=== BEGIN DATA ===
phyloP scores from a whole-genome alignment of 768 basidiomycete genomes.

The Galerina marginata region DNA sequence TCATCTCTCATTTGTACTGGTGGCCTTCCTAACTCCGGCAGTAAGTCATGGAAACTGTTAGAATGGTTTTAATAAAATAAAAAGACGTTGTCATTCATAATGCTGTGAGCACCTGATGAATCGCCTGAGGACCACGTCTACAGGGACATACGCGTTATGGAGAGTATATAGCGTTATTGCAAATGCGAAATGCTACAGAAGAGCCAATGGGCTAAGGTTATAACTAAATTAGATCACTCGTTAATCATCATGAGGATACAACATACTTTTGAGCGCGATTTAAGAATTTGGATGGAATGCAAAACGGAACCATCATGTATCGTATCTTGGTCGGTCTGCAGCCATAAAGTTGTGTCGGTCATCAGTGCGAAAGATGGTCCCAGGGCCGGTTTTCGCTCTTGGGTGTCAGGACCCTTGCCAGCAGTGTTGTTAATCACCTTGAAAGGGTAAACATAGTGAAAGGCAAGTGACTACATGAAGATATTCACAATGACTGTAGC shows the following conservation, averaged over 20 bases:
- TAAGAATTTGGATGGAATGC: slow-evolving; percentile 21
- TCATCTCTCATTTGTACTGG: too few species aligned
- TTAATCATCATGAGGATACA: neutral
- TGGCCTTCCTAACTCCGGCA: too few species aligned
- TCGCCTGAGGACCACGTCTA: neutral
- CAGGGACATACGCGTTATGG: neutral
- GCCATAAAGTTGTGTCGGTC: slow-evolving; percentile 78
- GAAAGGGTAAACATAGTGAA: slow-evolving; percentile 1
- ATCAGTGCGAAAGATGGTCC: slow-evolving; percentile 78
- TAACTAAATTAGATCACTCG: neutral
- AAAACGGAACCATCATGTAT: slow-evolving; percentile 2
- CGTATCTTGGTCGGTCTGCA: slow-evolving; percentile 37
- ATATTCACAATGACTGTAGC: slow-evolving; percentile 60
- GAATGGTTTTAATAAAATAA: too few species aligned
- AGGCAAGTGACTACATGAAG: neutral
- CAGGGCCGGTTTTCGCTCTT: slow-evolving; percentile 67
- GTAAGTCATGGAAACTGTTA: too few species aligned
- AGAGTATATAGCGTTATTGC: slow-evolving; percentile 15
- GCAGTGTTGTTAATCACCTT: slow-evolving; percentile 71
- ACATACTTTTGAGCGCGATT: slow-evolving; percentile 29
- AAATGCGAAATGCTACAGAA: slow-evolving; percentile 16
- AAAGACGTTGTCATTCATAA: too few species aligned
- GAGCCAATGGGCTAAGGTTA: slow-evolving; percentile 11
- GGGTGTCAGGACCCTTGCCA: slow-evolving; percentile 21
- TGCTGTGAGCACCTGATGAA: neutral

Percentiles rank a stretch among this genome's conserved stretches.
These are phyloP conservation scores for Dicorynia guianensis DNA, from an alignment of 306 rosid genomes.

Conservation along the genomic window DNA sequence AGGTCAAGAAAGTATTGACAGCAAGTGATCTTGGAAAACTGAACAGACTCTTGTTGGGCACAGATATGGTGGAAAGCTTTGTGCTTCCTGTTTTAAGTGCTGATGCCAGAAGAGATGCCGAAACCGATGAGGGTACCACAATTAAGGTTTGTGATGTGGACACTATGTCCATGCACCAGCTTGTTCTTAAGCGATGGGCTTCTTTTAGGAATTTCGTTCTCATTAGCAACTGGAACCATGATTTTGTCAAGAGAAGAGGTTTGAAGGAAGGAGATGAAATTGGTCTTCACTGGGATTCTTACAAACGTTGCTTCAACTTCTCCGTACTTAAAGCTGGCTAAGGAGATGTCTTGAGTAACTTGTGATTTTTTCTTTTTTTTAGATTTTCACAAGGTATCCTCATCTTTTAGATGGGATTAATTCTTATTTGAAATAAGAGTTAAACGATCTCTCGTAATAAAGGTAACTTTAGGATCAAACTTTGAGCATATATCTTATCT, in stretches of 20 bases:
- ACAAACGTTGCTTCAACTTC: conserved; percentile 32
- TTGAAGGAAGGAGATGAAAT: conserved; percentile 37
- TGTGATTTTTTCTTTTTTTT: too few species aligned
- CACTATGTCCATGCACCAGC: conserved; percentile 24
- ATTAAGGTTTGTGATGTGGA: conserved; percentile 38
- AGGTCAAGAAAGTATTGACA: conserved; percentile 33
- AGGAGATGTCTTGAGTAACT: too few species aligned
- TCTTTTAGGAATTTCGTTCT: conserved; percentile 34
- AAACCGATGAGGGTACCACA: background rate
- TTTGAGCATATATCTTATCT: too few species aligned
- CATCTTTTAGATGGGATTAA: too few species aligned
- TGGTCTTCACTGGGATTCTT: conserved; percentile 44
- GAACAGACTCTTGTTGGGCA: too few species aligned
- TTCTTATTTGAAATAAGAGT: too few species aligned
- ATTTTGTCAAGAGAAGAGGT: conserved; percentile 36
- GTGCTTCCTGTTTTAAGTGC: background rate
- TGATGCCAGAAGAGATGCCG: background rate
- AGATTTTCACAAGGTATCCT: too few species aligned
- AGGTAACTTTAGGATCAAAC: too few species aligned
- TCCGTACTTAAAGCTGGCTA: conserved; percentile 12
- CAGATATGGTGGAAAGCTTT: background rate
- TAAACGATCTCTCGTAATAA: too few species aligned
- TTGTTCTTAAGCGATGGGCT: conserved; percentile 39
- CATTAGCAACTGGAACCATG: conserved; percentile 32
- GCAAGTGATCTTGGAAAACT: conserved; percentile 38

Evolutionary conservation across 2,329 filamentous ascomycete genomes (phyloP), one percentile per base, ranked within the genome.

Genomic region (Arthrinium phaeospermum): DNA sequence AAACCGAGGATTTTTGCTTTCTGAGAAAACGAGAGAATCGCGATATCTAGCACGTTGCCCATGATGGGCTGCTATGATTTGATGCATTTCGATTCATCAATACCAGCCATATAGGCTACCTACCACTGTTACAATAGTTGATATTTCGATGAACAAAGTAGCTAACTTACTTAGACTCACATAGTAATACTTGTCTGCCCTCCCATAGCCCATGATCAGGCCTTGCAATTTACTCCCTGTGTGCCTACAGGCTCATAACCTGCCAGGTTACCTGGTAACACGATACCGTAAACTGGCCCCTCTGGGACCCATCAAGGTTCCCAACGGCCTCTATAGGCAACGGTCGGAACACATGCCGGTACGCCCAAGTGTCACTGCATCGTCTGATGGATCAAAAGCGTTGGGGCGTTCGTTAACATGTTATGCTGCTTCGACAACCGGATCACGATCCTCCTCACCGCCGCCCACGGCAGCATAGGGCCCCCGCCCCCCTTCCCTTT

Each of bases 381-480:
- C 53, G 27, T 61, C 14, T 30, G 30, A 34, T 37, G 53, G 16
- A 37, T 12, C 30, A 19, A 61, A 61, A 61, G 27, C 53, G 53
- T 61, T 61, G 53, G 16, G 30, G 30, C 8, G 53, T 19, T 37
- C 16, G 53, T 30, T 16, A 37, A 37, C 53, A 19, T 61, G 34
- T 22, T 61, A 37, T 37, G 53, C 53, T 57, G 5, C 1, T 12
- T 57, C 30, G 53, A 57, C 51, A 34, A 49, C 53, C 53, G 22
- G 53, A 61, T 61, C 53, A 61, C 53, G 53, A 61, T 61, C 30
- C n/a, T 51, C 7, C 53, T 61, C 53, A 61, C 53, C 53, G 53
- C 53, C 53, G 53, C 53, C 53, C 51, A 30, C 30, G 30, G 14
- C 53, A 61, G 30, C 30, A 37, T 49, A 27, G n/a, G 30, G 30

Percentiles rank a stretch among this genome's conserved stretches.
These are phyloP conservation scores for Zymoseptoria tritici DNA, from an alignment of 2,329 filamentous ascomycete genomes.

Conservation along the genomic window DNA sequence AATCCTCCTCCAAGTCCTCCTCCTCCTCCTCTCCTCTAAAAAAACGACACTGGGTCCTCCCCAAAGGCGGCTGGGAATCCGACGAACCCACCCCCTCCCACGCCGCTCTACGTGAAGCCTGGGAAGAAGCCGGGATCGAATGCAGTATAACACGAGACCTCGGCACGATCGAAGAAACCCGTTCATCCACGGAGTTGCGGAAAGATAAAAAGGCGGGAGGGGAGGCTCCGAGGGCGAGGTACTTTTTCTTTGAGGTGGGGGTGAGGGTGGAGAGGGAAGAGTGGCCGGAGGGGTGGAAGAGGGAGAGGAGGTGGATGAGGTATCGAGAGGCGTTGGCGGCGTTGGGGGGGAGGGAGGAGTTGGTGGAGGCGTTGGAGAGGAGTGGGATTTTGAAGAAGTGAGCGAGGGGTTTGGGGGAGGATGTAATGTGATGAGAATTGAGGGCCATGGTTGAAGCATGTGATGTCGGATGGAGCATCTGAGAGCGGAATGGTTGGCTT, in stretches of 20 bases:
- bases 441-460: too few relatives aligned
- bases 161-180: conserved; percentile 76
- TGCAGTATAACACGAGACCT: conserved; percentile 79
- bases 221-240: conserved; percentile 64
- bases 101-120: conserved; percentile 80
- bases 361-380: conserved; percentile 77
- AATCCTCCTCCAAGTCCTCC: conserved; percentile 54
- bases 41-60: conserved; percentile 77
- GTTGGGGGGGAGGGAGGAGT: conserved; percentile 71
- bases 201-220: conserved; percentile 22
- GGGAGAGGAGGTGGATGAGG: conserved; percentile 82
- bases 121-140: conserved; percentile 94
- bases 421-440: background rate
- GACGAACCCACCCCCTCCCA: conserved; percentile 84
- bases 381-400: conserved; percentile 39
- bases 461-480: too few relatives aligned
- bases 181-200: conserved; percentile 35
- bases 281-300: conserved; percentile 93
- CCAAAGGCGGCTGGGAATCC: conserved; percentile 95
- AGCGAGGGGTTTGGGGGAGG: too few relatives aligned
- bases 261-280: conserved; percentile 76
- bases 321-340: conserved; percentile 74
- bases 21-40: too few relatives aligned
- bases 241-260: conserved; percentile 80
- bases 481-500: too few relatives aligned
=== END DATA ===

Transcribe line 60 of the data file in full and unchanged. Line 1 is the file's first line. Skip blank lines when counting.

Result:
- A 37, T 12, C 30, A 19, A 61, A 61, A 61, G 27, C 53, G 53